Eye For Film >> Movies >> What Have I Done To Deserve This? (1984) Film Review
What Have I Done To Deserve This?
Reviewed by: Rebecca Naughten
Pedro Almodóvar's fourth film mixes social realism and melodrama with Spanish costumbrismo (a series of stereotypes relating to the rural and working classes) in his own inimitable style - resulting in amphetamine-addicted housewives, telekinesis, the Hitler diaries and death by hambone. The mordantly funny tale sees Gloria (Carmen Maura) working multiple cleaning jobs to make ends meet and being driven to distraction by the demands placed on her by her husband Antonio (Ángel de Andrés López), sons Toni and Miguel (Juan Martínez and Miguel Ángel Herranz), and her mother-in-law (a scene-stealing Chus Lampreave).
Gloria has become addicted to amphetamines and as her supply runs out (they've been categorised as 'prescription only'), she becomes increasingly frazzled and resorts to sniffing household cleaning agents in order to get through the day. The macho Antonio - a taxi driver and sometime forger - doesn't like his wife working because it means that she isn't around to wait on him hand and foot, but as he won't give her the money to cover the bills, she has no option. Gloria's prostitute neighbour Cristal (Verónica Forqué) points her in the direction of new cleaning jobs and occasionally puts money Gloria's way by asking her to sit in on sessions with exhibitionist clients. The only person in the family with any money is 14-year-old Toni - who is dealing drugs and forging cheques on the side - and Gloria will end up "selling" Miguel to the paedophile dentist in order to cover the bill for his braces.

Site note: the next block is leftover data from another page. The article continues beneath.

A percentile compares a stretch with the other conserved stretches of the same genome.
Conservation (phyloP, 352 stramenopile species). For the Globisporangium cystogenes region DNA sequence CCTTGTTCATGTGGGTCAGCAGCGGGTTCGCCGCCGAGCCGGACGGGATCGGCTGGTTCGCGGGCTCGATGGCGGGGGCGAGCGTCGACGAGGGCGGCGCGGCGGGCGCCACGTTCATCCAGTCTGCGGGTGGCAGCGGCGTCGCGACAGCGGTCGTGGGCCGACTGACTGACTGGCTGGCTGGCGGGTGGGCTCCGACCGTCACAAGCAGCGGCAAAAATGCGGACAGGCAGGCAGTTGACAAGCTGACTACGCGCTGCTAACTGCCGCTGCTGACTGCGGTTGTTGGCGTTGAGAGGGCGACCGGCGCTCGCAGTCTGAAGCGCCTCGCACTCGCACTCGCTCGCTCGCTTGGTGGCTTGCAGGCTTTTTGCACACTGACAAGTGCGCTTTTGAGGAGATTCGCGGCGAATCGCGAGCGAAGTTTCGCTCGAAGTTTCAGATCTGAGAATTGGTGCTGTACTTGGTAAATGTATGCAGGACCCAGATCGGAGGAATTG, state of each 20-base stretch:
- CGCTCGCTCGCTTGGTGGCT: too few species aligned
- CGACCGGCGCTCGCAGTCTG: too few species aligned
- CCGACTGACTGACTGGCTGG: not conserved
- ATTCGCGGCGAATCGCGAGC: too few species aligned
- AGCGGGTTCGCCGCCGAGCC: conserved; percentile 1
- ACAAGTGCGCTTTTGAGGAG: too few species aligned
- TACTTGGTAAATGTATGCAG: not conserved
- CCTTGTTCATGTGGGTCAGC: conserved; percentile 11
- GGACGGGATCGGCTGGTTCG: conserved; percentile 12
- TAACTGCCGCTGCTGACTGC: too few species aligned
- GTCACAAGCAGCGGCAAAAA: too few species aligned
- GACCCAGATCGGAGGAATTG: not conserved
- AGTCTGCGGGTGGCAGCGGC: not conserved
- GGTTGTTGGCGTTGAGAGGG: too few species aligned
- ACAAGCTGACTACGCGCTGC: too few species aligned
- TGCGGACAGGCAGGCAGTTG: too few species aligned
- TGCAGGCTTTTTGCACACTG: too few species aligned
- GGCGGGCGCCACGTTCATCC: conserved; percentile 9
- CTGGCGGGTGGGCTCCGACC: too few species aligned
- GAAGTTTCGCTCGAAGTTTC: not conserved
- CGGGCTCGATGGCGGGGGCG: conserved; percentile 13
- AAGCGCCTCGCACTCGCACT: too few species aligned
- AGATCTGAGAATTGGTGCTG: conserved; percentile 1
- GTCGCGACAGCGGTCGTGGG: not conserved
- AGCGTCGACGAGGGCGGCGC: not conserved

Meanwhile Antonio tells one of his passengers - failed novelist Lucas (Gonzalo Suárez) - about forging letters from Hitler for a German author he used to work for. Lucas's rejected novel is in the form of a dictator's memoirs and he thinks that if he can persuade Antonio to forge it into Hitler's handwriting, their fortunes will be made. Lucas worms his way into the family by taking Gloria on as a cleaner, but Antonio will take the moral high ground unless the novelist can find a way to persuade Antonio's old flame Frau Müller (Katia Loritz) to intervene...
All of this is just a comedic backdrop to Almodóvar's real focus - the breakdown of a working woman in an unforgiving urban environment. The city setting is emphasised through exterior shots of the identikit grey tenement blocks and the surrounding motorway - which underlines the sense that Gloria is stranded - and Lampreave's granny repeatedly lamenting that she is not back in her village rather than cold Madrid.
Despite the emphasis on rural migration - most of the characters are from somewhere other than the capital, which mirrors Almodóvar's own life journey - a community of sorts is nonetheless suggested in the way that the various women in the tenement (Gloria, Cristal, and the bad-tempered Juani (Kiti Mánver)) help each other out. But the last shot of the film - which pulls back, losing its focus on Gloria's balcony among the multitude of identical buildings - suggests that Gloria's story could be taking place many times over, and that the city is filled with women on the verge (of a nervous breakdown).
Although darkly funny the film also has strong undercurrents of genuine emotion - Gloria's despair is real rather than comic. This was probably the first of Maura's collaborations with Almodóvar to fully suggest what she was capable of as a performer and a sign of things to come.Reviewed on: 18 Nov 2014